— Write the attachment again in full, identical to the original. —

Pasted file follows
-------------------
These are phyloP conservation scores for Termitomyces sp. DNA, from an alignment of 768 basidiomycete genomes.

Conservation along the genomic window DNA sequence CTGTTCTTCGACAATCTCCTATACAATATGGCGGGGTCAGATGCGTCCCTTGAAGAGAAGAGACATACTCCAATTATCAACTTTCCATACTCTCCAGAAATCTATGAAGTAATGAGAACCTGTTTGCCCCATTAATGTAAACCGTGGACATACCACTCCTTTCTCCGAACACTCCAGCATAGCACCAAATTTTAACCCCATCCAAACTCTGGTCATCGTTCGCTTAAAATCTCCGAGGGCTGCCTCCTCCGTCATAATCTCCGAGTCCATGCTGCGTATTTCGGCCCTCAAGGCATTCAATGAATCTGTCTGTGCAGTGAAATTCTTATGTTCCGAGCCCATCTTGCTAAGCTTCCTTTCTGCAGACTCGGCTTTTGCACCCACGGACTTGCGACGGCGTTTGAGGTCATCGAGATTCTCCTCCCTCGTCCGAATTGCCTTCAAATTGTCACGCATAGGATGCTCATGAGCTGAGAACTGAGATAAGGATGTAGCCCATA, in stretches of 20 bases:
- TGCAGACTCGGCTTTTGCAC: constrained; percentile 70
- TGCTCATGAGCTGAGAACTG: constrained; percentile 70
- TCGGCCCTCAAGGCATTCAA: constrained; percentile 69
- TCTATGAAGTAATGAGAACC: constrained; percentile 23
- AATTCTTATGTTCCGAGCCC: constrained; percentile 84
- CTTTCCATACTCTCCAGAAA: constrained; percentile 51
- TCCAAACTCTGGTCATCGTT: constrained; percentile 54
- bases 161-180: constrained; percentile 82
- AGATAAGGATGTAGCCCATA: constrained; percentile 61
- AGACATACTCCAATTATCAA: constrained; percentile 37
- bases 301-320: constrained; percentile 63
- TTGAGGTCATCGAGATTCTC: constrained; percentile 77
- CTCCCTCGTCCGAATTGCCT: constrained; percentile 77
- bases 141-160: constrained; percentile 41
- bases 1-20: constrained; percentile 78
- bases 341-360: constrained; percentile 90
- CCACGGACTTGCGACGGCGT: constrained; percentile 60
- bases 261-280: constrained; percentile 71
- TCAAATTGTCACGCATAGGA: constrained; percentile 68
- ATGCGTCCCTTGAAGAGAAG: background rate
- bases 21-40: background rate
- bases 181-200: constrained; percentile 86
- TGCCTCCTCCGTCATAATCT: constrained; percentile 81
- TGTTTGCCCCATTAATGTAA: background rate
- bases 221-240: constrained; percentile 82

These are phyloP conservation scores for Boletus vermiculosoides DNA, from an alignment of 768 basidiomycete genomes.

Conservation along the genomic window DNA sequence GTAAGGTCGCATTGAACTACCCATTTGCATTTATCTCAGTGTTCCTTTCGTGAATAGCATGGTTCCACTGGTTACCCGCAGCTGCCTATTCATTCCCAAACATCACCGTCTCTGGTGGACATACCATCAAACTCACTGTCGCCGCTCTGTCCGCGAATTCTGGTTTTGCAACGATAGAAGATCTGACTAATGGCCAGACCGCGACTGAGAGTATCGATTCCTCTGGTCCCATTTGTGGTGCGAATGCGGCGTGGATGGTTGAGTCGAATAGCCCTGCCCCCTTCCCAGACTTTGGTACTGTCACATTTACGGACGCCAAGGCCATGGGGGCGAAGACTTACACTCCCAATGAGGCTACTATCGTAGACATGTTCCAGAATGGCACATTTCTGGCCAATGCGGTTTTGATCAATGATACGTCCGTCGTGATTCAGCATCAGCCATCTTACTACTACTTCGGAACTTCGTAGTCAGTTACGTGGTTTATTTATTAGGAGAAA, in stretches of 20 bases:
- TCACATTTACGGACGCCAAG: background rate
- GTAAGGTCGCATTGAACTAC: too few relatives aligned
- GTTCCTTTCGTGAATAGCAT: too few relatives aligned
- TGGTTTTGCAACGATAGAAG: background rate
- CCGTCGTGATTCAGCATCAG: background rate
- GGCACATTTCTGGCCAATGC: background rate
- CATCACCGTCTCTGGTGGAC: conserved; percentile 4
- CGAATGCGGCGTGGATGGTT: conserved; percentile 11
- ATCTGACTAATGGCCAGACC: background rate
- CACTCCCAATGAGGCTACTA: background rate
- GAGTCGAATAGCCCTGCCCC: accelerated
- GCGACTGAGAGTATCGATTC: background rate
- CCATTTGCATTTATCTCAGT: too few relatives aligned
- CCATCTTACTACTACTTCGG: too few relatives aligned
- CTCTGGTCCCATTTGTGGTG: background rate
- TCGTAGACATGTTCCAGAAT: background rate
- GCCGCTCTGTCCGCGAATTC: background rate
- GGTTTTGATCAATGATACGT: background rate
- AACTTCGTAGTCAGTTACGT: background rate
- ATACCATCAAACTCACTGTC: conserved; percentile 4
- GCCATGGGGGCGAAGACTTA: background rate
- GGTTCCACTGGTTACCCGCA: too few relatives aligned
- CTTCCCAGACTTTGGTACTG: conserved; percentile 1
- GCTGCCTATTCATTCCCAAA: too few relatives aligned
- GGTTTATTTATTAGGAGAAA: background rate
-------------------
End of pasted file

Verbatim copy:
These are phyloP conservation scores for Termitomyces sp. DNA, from an alignment of 768 basidiomycete genomes.

Conservation along the genomic window DNA sequence CTGTTCTTCGACAATCTCCTATACAATATGGCGGGGTCAGATGCGTCCCTTGAAGAGAAGAGACATACTCCAATTATCAACTTTCCATACTCTCCAGAAATCTATGAAGTAATGAGAACCTGTTTGCCCCATTAATGTAAACCGTGGACATACCACTCCTTTCTCCGAACACTCCAGCATAGCACCAAATTTTAACCCCATCCAAACTCTGGTCATCGTTCGCTTAAAATCTCCGAGGGCTGCCTCCTCCGTCATAATCTCCGAGTCCATGCTGCGTATTTCGGCCCTCAAGGCATTCAATGAATCTGTCTGTGCAGTGAAATTCTTATGTTCCGAGCCCATCTTGCTAAGCTTCCTTTCTGCAGACTCGGCTTTTGCACCCACGGACTTGCGACGGCGTTTGAGGTCATCGAGATTCTCCTCCCTCGTCCGAATTGCCTTCAAATTGTCACGCATAGGATGCTCATGAGCTGAGAACTGAGATAAGGATGTAGCCCATA, in stretches of 20 bases:
- TGCAGACTCGGCTTTTGCAC: constrained; percentile 70
- TGCTCATGAGCTGAGAACTG: constrained; percentile 70
- TCGGCCCTCAAGGCATTCAA: constrained; percentile 69
- TCTATGAAGTAATGAGAACC: constrained; percentile 23
- AATTCTTATGTTCCGAGCCC: constrained; percentile 84
- CTTTCCATACTCTCCAGAAA: constrained; percentile 51
- TCCAAACTCTGGTCATCGTT: constrained; percentile 54
- bases 161-180: constrained; percentile 82
- AGATAAGGATGTAGCCCATA: constrained; percentile 61
- AGACATACTCCAATTATCAA: constrained; percentile 37
- bases 301-320: constrained; percentile 63
- TTGAGGTCATCGAGATTCTC: constrained; percentile 77
- CTCCCTCGTCCGAATTGCCT: constrained; percentile 77
- bases 141-160: constrained; percentile 41
- bases 1-20: constrained; percentile 78
- bases 341-360: constrained; percentile 90
- CCACGGACTTGCGACGGCGT: constrained; percentile 60
- bases 261-280: constrained; percentile 71
- TCAAATTGTCACGCATAGGA: constrained; percentile 68
- ATGCGTCCCTTGAAGAGAAG: background rate
- bases 21-40: background rate
- bases 181-200: constrained; percentile 86
- TGCCTCCTCCGTCATAATCT: constrained; percentile 81
- TGTTTGCCCCATTAATGTAA: background rate
- bases 221-240: constrained; percentile 82

These are phyloP conservation scores for Boletus vermiculosoides DNA, from an alignment of 768 basidiomycete genomes.

Conservation along the genomic window DNA sequence GTAAGGTCGCATTGAACTACCCATTTGCATTTATCTCAGTGTTCCTTTCGTGAATAGCATGGTTCCACTGGTTACCCGCAGCTGCCTATTCATTCCCAAACATCACCGTCTCTGGTGGACATACCATCAAACTCACTGTCGCCGCTCTGTCCGCGAATTCTGGTTTTGCAACGATAGAAGATCTGACTAATGGCCAGACCGCGACTGAGAGTATCGATTCCTCTGGTCCCATTTGTGGTGCGAATGCGGCGTGGATGGTTGAGTCGAATAGCCCTGCCCCCTTCCCAGACTTTGGTACTGTCACATTTACGGACGCCAAGGCCATGGGGGCGAAGACTTACACTCCCAATGAGGCTACTATCGTAGACATGTTCCAGAATGGCACATTTCTGGCCAATGCGGTTTTGATCAATGATACGTCCGTCGTGATTCAGCATCAGCCATCTTACTACTACTTCGGAACTTCGTAGTCAGTTACGTGGTTTATTTATTAGGAGAAA, in stretches of 20 bases:
- TCACATTTACGGACGCCAAG: background rate
- GTAAGGTCGCATTGAACTAC: too few relatives aligned
- GTTCCTTTCGTGAATAGCAT: too few relatives aligned
- TGGTTTTGCAACGATAGAAG: background rate
- CCGTCGTGATTCAGCATCAG: background rate
- GGCACATTTCTGGCCAATGC: background rate
- CATCACCGTCTCTGGTGGAC: conserved; percentile 4
- CGAATGCGGCGTGGATGGTT: conserved; percentile 11
- ATCTGACTAATGGCCAGACC: background rate
- CACTCCCAATGAGGCTACTA: background rate
- GAGTCGAATAGCCCTGCCCC: accelerated
- GCGACTGAGAGTATCGATTC: background rate
- CCATTTGCATTTATCTCAGT: too few relatives aligned
- CCATCTTACTACTACTTCGG: too few relatives aligned
- CTCTGGTCCCATTTGTGGTG: background rate
- TCGTAGACATGTTCCAGAAT: background rate
- GCCGCTCTGTCCGCGAATTC: background rate
- GGTTTTGATCAATGATACGT: background rate
- AACTTCGTAGTCAGTTACGT: background rate
- ATACCATCAAACTCACTGTC: conserved; percentile 4
- GCCATGGGGGCGAAGACTTA: background rate
- GGTTCCACTGGTTACCCGCA: too few relatives aligned
- CTTCCCAGACTTTGGTACTG: conserved; percentile 1
- GCTGCCTATTCATTCCCAAA: too few relatives aligned
- GGTTTATTTATTAGGAGAAA: background rate